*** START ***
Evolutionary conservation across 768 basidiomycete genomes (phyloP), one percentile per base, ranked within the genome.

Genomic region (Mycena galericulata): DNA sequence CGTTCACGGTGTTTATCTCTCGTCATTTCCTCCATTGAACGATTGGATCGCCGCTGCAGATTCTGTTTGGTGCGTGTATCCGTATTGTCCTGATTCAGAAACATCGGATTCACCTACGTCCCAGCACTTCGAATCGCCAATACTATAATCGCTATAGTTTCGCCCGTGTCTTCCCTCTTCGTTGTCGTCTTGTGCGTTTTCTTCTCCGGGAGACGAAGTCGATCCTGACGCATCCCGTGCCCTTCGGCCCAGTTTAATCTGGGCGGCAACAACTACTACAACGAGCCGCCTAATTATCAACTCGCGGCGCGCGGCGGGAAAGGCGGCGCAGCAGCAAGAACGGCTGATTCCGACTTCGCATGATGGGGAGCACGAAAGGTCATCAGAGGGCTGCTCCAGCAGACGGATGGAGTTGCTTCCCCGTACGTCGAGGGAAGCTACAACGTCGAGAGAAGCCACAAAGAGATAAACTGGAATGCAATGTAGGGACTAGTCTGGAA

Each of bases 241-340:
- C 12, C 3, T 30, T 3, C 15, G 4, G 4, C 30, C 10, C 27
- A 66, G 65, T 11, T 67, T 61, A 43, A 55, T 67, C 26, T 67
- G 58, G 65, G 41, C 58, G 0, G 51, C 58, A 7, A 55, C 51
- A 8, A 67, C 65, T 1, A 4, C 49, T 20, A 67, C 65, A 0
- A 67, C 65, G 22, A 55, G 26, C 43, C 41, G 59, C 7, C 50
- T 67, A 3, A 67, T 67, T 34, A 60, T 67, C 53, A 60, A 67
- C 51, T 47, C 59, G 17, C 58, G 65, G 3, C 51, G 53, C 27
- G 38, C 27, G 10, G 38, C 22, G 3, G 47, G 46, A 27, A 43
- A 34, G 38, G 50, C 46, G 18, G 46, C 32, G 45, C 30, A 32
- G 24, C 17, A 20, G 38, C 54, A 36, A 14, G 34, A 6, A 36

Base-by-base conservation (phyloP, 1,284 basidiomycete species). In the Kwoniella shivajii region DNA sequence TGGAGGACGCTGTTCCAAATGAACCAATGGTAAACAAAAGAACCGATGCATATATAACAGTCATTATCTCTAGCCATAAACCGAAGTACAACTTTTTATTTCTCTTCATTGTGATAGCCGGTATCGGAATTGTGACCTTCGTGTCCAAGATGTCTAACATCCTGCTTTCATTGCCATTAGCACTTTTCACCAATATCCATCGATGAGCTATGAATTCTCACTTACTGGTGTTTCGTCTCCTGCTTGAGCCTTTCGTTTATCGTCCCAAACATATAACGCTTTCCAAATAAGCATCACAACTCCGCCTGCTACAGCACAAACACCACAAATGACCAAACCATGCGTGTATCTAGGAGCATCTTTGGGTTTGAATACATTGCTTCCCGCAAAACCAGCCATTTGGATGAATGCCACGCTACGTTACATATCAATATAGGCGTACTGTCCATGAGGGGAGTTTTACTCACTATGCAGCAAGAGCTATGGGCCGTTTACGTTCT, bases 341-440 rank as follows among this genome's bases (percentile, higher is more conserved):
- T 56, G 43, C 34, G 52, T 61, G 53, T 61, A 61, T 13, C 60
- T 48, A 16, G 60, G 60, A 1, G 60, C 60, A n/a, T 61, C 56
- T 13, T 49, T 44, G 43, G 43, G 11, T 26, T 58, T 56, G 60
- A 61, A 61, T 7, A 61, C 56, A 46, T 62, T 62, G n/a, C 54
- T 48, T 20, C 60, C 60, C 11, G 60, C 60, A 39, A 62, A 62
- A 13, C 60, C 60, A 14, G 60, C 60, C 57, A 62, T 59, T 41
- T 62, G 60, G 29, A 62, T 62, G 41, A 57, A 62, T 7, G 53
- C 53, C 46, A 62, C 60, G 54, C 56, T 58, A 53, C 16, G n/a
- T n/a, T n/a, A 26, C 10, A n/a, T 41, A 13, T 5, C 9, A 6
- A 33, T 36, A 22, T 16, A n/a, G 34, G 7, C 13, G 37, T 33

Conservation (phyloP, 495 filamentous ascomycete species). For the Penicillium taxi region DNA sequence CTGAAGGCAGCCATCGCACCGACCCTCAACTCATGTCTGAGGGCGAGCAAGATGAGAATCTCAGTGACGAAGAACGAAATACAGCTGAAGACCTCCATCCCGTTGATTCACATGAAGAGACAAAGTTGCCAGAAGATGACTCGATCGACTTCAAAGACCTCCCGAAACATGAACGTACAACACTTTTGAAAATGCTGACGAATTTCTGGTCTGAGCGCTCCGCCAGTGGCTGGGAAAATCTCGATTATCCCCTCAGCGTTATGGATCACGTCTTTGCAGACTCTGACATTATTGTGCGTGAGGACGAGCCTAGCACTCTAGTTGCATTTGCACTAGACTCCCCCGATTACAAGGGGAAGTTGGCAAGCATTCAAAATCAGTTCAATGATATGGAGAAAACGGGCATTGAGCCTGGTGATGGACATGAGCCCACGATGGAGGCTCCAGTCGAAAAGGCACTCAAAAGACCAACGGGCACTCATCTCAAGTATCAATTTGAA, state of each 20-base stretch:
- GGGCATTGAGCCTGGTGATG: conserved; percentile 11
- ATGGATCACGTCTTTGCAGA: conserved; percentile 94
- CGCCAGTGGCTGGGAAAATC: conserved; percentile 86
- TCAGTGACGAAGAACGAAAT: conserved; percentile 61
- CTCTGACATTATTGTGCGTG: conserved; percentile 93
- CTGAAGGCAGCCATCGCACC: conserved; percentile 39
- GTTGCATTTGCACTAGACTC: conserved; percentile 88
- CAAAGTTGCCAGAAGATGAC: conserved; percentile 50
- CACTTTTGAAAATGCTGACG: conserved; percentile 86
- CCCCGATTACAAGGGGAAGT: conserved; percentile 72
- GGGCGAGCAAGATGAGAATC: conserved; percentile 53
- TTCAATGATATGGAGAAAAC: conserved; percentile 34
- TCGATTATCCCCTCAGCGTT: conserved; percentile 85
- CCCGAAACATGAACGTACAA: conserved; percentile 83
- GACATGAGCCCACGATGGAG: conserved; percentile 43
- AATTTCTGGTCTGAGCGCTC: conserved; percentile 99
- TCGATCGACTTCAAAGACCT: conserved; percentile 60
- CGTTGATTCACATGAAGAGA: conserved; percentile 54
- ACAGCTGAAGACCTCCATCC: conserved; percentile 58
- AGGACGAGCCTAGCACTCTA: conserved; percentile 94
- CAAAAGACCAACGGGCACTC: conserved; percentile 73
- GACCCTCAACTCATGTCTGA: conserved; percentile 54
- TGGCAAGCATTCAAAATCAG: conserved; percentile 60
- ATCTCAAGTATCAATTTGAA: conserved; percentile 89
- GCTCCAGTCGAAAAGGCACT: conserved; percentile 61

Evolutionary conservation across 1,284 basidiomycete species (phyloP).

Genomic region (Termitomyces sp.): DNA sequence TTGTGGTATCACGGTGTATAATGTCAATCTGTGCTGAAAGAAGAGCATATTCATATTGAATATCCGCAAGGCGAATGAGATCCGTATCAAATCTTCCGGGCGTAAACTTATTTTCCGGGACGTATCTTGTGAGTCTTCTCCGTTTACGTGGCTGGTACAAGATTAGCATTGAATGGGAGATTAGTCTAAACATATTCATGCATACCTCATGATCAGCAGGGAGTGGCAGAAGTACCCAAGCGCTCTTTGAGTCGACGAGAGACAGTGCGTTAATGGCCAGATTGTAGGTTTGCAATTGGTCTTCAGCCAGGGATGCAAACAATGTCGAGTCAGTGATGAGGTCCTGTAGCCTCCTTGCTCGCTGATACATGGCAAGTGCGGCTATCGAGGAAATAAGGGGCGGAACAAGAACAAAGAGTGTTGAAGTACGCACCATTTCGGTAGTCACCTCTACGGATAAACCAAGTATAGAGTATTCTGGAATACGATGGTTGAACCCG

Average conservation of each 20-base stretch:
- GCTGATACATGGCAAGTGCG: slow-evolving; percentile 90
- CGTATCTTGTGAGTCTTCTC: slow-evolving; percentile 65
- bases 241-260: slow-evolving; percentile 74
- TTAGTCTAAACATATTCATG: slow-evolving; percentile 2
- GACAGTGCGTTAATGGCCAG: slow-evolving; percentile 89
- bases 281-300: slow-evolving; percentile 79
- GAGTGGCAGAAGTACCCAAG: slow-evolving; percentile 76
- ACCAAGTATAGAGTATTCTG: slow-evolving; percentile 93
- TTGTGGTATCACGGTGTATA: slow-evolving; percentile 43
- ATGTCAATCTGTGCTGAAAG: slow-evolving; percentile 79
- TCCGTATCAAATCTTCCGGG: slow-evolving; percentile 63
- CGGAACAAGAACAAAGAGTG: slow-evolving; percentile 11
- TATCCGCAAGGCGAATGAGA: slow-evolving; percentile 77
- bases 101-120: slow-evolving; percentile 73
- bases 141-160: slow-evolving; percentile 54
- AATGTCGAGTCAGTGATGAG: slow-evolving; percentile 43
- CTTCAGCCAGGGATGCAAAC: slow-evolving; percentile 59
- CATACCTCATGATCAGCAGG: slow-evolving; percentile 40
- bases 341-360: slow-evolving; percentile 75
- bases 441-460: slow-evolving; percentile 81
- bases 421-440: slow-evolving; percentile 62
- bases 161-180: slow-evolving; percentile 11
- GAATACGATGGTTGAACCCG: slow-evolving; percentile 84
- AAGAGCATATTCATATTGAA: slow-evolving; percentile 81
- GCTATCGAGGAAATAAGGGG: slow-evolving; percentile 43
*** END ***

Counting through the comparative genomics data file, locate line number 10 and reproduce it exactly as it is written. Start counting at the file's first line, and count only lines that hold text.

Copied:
- C 51, T 47, C 59, G 17, C 58, G 65, G 3, C 51, G 53, C 27